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How To Survive A Road Trip With A Child

Having a child is a life-changing experience. One of those things that will never be the same is road trips. With my parents being a two-hour drive away- and my in-laws being six hours away, road trips with my family are quite common. We’ve found that the best way to survive “Are we there yet?” being asked a hundred times is with careful planning and thorough preparation. This includes rotating distractions for the kids and a boatload of tasty snacks.

When our daughter was a baby, we would time our road trips to coincide with nap time to ensure a solid start on our drives. We followed the car seat manufacturer recommendation that babies shouldn’t spend more than two hours at a time in their car seat, so we planned our routes with stops every hour and a half, even if our daughter was sleeping. We'd all get out of the car for some food, diaper changing, and playtime. We wanted to give our daughter the chance to stretch her limbs, and we wanted to stimulate her enough so that she would fall back asleep once we started driving again.

via The Bump

When she wasn’t napping, we had a few simple but interesting toys for her that we would rotate. One at a time, we would strap a passive noise-making toys to her seat for her to play with. Once she grew bored with those, we moved onto electronic toys where she could push buttons for music or animal noises. Lastly, we kept a series of touch-and-feel books in the car that our daughter loved. Once she learned how to turn pages by herself, she would spend a good amount of time looking at books without us.

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As our baby became a toddler, we needed to change our strategy. Our daughter napped less and demanded more of us– in attention, and in entertainment. But, on the plus side, we didn’t need to stop as often, and we could pacify our daughter at times with snacks that she could safely eat in her carseat. We downloaded an endless number of kid-friendly music and spent hours belting out our daughter’s favorite songs at the tops of our lungs. If you or your child needs a break from music, our next strategy was a series of her favorite books. We found that reading them to her was a terrific way to eat away at the time spent in the car, plus all those added benefits of reading to your child. We also found that hide-and-seek books worked best for us because our toddler spent longer looking at the pictures than she did with plain picture books. At this age, you can also play simple games with your toddler. We play an easier version of I Spy, where our daughter has to point out everything she can see of a certain color.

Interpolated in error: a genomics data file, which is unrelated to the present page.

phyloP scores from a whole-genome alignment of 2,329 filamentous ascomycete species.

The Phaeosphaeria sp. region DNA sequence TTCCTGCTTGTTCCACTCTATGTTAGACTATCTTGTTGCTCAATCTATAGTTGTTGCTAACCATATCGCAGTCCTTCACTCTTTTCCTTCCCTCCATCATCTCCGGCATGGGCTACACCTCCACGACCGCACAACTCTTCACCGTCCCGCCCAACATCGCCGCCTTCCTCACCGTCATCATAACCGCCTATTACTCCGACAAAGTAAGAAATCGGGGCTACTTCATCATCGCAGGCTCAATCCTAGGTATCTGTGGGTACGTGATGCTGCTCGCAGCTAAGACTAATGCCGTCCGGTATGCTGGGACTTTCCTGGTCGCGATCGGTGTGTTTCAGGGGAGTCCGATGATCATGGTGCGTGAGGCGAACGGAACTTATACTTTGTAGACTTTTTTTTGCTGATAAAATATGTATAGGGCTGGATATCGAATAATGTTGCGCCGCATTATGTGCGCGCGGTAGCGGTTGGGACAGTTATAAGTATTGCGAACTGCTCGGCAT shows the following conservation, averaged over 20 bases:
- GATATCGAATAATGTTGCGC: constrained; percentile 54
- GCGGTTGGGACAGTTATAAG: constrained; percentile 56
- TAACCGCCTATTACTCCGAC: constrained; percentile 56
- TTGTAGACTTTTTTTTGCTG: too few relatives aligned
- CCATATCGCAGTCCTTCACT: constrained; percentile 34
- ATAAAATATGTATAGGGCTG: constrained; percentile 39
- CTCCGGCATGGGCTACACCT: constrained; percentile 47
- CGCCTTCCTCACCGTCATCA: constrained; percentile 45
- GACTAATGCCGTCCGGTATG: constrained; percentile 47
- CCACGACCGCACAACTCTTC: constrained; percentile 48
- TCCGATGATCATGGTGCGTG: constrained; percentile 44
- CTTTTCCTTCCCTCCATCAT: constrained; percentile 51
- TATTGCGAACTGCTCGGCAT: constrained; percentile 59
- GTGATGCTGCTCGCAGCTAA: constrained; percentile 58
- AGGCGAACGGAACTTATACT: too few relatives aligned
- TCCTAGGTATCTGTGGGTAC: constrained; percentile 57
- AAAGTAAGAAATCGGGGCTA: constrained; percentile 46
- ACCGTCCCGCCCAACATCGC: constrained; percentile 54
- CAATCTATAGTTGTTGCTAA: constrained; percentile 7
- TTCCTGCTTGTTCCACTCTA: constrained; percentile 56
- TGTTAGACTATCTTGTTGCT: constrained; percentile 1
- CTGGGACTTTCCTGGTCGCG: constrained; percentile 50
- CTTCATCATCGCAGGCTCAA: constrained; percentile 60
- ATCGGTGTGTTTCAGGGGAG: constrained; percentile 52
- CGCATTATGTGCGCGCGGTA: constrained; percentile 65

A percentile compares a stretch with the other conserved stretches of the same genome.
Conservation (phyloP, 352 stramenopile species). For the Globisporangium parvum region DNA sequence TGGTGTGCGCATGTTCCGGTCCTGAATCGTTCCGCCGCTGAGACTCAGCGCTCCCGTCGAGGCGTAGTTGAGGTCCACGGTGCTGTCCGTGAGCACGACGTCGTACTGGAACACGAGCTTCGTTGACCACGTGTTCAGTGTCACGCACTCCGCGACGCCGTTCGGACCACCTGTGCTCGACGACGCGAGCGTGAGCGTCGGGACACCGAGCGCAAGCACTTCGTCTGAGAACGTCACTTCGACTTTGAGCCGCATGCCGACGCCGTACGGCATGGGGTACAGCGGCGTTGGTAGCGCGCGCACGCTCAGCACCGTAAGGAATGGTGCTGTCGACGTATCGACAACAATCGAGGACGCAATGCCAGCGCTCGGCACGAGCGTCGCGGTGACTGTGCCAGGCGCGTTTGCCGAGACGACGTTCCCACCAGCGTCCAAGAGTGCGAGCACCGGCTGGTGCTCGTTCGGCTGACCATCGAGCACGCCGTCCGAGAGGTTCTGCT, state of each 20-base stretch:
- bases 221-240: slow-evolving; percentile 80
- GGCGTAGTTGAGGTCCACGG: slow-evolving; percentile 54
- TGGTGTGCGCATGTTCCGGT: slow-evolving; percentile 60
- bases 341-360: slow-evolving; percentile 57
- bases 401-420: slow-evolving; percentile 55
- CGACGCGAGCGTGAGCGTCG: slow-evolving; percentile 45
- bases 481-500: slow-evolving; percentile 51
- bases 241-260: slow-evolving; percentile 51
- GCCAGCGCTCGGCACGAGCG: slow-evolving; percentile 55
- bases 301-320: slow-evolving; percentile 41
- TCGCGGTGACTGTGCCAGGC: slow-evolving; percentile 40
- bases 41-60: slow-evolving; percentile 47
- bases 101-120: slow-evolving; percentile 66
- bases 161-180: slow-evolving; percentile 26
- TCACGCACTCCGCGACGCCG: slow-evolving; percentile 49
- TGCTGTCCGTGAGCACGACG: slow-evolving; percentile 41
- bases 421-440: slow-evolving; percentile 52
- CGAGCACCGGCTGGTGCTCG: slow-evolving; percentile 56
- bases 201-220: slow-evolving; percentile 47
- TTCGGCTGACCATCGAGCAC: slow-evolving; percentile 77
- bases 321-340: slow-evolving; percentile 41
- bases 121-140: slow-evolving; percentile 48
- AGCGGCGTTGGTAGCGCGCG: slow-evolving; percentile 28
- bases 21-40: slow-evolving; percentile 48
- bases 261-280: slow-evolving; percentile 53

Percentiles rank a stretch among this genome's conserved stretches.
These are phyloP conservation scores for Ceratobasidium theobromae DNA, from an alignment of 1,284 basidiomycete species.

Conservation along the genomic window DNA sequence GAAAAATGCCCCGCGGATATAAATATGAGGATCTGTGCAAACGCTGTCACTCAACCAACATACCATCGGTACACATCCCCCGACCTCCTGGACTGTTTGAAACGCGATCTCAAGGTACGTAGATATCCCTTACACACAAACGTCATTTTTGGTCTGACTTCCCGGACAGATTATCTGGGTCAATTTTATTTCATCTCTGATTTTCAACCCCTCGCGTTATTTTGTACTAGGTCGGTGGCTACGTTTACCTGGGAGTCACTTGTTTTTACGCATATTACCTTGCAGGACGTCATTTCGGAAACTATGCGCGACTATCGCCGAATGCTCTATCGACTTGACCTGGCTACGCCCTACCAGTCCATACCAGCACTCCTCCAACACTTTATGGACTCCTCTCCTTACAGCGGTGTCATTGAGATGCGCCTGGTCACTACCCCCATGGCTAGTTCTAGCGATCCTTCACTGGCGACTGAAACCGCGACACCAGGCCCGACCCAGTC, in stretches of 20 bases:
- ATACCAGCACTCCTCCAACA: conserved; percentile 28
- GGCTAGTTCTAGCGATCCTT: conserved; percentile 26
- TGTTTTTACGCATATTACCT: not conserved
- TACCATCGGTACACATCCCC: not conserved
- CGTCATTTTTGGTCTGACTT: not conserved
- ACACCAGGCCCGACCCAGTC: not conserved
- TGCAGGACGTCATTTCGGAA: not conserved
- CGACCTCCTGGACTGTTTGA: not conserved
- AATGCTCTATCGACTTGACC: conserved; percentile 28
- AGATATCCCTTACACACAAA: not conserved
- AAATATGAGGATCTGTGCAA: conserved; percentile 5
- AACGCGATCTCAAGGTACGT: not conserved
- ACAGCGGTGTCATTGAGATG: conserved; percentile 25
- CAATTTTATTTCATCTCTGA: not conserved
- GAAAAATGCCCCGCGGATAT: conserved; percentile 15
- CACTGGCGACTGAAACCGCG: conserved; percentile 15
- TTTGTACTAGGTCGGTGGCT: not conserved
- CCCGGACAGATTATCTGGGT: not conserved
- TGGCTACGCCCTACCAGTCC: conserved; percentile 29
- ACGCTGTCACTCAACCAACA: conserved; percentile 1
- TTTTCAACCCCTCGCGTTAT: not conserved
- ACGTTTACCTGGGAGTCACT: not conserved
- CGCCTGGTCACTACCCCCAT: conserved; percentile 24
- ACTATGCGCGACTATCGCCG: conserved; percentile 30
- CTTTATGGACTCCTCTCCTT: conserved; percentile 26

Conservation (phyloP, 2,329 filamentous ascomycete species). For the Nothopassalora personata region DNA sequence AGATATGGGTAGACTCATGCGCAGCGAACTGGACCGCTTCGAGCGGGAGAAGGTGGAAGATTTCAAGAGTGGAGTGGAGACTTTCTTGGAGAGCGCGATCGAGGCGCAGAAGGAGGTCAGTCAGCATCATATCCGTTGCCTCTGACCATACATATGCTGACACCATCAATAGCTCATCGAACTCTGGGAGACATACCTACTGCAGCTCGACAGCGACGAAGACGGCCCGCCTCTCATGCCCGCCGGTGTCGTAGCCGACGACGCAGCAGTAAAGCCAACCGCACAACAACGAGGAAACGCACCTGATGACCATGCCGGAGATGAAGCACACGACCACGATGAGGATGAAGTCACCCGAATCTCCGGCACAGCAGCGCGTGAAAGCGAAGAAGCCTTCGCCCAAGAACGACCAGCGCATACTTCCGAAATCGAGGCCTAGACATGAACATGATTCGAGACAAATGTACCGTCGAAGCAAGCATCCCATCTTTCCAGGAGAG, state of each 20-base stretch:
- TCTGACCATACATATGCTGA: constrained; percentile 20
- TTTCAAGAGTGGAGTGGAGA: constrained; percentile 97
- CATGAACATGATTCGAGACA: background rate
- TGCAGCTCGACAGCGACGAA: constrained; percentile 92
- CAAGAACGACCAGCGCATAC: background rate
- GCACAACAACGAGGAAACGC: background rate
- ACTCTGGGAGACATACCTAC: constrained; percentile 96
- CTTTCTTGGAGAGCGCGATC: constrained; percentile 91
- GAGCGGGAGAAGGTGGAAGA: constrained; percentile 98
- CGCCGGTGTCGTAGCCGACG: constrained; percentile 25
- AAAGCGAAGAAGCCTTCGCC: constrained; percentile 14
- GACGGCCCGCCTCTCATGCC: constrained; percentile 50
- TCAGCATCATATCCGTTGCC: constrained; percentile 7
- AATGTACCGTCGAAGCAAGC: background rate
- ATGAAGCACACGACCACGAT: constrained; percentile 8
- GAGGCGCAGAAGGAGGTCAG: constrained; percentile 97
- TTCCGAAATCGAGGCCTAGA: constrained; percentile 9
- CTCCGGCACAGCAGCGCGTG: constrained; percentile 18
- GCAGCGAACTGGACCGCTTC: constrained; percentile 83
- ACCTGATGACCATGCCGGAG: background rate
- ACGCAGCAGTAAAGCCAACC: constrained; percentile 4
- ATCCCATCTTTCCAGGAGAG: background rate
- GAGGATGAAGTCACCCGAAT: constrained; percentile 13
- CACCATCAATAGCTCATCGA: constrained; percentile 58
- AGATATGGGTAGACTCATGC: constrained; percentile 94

via The Points Guy

Far and away, my daughter’s favorite car game is to re-enact scenes from her favorite movies. We take turns saying lines back and forth- which usually means that I say a line, and then my daughter repeats it back to me. Talking through the first few scenes of a movie literally takes us 20 minutes because we stop to talk about what the characters are doing and how they're feeling. Plus I get to feel like those hours spent watching endless re-runs of Frozen weren’t a total loss.

Once you’ve exhausted all your options- or if your child really isn’t in the mood- an iPad playing her favourite show or movie can really help pass the rest of the time. Before you know it, you’ll all have arrived at your destination!

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